Health care costs are high. There are lots of ideas about how to contain them, running the gamut from increased regulation to free market solutions.
This week the Colorado Health Institute presented information about market-based trends and research on the effectiveness of different free market approaches. We also released a report that I wrote, “Sharing the Cost: A Changing Landscape,” which takes a closer look at one of the most common and fastest changing market-based approaches to containing health care costs. This is the first in a series looking at consumer engagement and the health care system.
Wednesday, at the final Colorado Health Institute legislative Lunch & Learn of the 2014 session, Senior Director for Policy and Analysis Amy Downs explained market-based cost containment strategies, data available about how effective these approaches are and some of the obstacles to implementing them.
There is good news: Between 2009 and 2011, annual increases in national health care spending were the lowest they have been in 50 years, at 3.9 percent. The bad news is that the cost of health care services continues to increase.
Market-based solutions to fix it are varied, including having consumers bear more of the cost for what they consume, making information more available to consumers and suppliers, and reducing barriers for suppliers to enter the market. While none is a silver bullet to contain costs, some have promise. Finding ways to overcome obstacles to implementation, and learning more about both effectiveness and unintended consequences, is an ongoing process.
Requiring consumers to pay more out-of-pocket is one way to have people be more aware of the cost of health care. “Sharing the Cost: A Changing Landscape” looks at how effective cost-sharing is at controlling spending, and what effects it can have on health. This is a particularly important topic in Colorado, which is among the states with the highest percentage of people enrolled in high-deductible health plans, a common way to apply increased cost-sharing.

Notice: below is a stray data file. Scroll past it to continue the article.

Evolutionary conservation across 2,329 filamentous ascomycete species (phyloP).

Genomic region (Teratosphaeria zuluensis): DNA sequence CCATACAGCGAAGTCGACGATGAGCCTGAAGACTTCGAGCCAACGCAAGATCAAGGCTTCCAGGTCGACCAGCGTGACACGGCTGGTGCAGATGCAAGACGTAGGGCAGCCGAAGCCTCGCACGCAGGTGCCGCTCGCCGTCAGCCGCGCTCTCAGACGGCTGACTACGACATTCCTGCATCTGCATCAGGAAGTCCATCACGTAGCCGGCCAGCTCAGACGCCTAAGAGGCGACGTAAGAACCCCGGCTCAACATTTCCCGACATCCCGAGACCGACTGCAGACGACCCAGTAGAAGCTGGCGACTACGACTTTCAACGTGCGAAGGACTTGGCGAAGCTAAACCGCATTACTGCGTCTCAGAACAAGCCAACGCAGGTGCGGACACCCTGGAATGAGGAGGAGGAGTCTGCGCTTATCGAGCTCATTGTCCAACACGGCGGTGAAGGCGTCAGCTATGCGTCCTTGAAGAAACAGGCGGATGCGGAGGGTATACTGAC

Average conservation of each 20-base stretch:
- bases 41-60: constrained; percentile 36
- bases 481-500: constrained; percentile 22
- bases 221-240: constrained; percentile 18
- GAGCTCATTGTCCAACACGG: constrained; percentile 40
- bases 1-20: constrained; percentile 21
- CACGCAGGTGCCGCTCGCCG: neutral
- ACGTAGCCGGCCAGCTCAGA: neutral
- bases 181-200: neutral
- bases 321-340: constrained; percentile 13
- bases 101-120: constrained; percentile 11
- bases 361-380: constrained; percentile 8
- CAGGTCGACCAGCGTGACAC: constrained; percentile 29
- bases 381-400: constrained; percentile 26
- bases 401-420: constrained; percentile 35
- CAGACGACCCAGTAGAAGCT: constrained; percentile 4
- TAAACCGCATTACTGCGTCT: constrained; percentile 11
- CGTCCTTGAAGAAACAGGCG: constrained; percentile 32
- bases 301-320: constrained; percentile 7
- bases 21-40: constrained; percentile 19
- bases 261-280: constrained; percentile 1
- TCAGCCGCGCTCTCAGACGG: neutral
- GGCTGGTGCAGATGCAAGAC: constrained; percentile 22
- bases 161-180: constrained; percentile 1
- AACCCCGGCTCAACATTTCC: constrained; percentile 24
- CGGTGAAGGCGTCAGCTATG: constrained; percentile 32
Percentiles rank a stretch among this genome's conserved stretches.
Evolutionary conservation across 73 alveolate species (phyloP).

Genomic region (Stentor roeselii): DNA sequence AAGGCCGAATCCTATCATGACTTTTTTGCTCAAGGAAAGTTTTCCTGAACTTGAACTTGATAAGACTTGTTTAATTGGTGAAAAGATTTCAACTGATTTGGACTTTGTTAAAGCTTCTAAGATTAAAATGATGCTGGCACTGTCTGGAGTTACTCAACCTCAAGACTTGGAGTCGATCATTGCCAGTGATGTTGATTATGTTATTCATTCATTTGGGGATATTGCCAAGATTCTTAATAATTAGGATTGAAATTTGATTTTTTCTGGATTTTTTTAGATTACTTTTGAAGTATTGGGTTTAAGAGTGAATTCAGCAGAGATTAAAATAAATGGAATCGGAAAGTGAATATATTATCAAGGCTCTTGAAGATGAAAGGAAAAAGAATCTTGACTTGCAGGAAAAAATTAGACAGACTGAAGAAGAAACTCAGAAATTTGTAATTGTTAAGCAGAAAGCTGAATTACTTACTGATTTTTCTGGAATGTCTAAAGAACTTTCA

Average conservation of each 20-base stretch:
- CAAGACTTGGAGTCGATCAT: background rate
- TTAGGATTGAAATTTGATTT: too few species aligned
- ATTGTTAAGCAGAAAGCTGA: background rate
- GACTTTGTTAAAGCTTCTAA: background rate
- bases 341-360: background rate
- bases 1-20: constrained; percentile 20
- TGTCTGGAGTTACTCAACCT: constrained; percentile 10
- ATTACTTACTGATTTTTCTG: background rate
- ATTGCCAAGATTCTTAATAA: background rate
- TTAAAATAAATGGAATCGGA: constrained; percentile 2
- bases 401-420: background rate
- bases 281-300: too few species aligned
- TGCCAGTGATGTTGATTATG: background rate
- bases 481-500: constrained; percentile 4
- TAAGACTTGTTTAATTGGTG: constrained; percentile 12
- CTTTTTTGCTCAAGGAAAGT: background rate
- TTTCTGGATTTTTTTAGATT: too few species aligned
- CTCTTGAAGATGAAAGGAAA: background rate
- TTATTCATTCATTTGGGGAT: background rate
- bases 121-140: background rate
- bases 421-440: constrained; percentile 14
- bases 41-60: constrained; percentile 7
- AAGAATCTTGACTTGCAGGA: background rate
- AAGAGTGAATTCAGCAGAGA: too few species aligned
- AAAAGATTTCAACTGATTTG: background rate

The idea of cost-sharing simple: the more people pay for something, the more that market forces kick in and the more they think critically about their purchasing decisions and demand greater value for their money. Increased cost-sharing leads to people using less medical care. But to what degree they use less is not as clear. And some people are more likely than others to pass up care they need when they have to pay more for it – which can lead to worse health.
This report provides an overview of the role of cost-sharing in health insurance, both in the private market and in public insurance. It provides an overview of the evidence available, it identifies areas where more research is needed.
The Colorado Health Institute will continue to analyze market-based solutions to improve the quality and efficiency of the health care system. We will study whether these approaches lead to more engaged and informed customers, and how this may improve health and the patient experience while containing costs.